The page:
Sacrificial pit containing jade artefacts found in China

Archaeologists from the Anhui Provincial Cultural Relics and Archaeology Institute have uncovered a sacrificial pit at the Lingjiatan archaeological.

Lingjiatan is located along the Yangtze River in Hanshan County, Anhui Province, China. The site was first discovered in 1985 in Lingjiatan village, when a village digging a grave for his late mother discovered jade and stone tools.

He reported the finds to the local cultural bureau, leading to a series of systematic excavations revealing a large Neolithic settlement that dates from between 5,300 to 5,800-years-ago.


Previous excavations have unearthed densely arranged Neolithic tombs and other important vestiges, such as altars, sacrificial pits, stone circles, and the foundations of numerous residential dwellings.

In the latest season of excavations from October 2021 to April 2022, archaeologists have excavated a 327 square-metre area near a cemetery, where they found a neolithic sacrificial pit measuring over 13 feet in length at a depth of 1 foot.

The pit is filled with baked clay bricks, stone tools, and several remains of bones, where the Neolithic inhabitants likely burned jade as part of a ceremonial sacrifice. Excavations of the pit have also revealed over 400 artefacts, including beads, bracelets, combs, and jade accessories.

Among the notable finds is a large Chinese arc-shaped jade artefact known as huang, the largest such item found at a Chinese archaeological site from the Neolithic period, and a dragon-shaped jade object.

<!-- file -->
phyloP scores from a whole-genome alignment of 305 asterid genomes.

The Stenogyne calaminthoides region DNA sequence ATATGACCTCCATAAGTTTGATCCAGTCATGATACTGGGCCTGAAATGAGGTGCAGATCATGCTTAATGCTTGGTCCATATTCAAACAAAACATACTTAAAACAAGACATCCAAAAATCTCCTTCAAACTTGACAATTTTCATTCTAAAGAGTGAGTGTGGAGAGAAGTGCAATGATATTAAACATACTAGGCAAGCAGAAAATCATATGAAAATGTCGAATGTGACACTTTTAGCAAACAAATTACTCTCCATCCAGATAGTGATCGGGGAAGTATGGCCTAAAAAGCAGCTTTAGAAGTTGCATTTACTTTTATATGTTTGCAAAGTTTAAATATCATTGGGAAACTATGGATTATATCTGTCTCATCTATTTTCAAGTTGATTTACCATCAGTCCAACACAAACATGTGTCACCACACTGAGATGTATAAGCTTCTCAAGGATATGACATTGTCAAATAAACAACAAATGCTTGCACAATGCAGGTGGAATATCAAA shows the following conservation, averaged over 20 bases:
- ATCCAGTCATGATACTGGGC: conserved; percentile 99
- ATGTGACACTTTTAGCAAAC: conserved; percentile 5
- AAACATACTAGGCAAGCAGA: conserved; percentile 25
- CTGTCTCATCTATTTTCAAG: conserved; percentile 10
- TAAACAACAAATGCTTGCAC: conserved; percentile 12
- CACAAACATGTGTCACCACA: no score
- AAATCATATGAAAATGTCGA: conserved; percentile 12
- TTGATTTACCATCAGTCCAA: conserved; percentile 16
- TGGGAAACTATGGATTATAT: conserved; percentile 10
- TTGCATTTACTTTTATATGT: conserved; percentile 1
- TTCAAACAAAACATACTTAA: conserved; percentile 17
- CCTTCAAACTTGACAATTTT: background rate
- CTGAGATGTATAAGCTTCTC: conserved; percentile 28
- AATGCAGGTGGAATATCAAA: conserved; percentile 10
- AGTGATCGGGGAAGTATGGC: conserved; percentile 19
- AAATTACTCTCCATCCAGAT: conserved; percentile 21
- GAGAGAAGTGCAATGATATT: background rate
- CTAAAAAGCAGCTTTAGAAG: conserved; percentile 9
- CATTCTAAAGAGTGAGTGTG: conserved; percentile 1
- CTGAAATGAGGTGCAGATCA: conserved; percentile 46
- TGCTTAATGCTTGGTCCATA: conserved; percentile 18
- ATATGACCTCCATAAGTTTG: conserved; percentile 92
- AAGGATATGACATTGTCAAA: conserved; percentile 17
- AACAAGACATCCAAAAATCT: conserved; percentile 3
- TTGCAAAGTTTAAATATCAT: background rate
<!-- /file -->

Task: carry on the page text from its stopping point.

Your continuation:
Zhang Jingguo, a researcher at the Anhui institute told ChinaDaily: “The variety and fragility of the jade unearthed at Lingjiatan has rarely been seen at other sites. It demonstrates the outstanding craftsmanship and rich spiritual world of those who lived there.”

“These new findings further consolidate the site’s landmark status in studying early civilisations. The site is key to unfolding the start to 5,000 years of Chinese civilisation,” added Jingguo.

Header Image Credit : Anhui Provincial Cultural Relics and Archaeology Institute


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Markus Milligan
Markus Milligan
Markus Milligan - Markus is a journalist and the Managing Editor at HeritageDaily. His background is in archaeology and computer science, having written over 7,000 articles across several online publications. Markus is a member of the Association of British Science Writers (ABSW).



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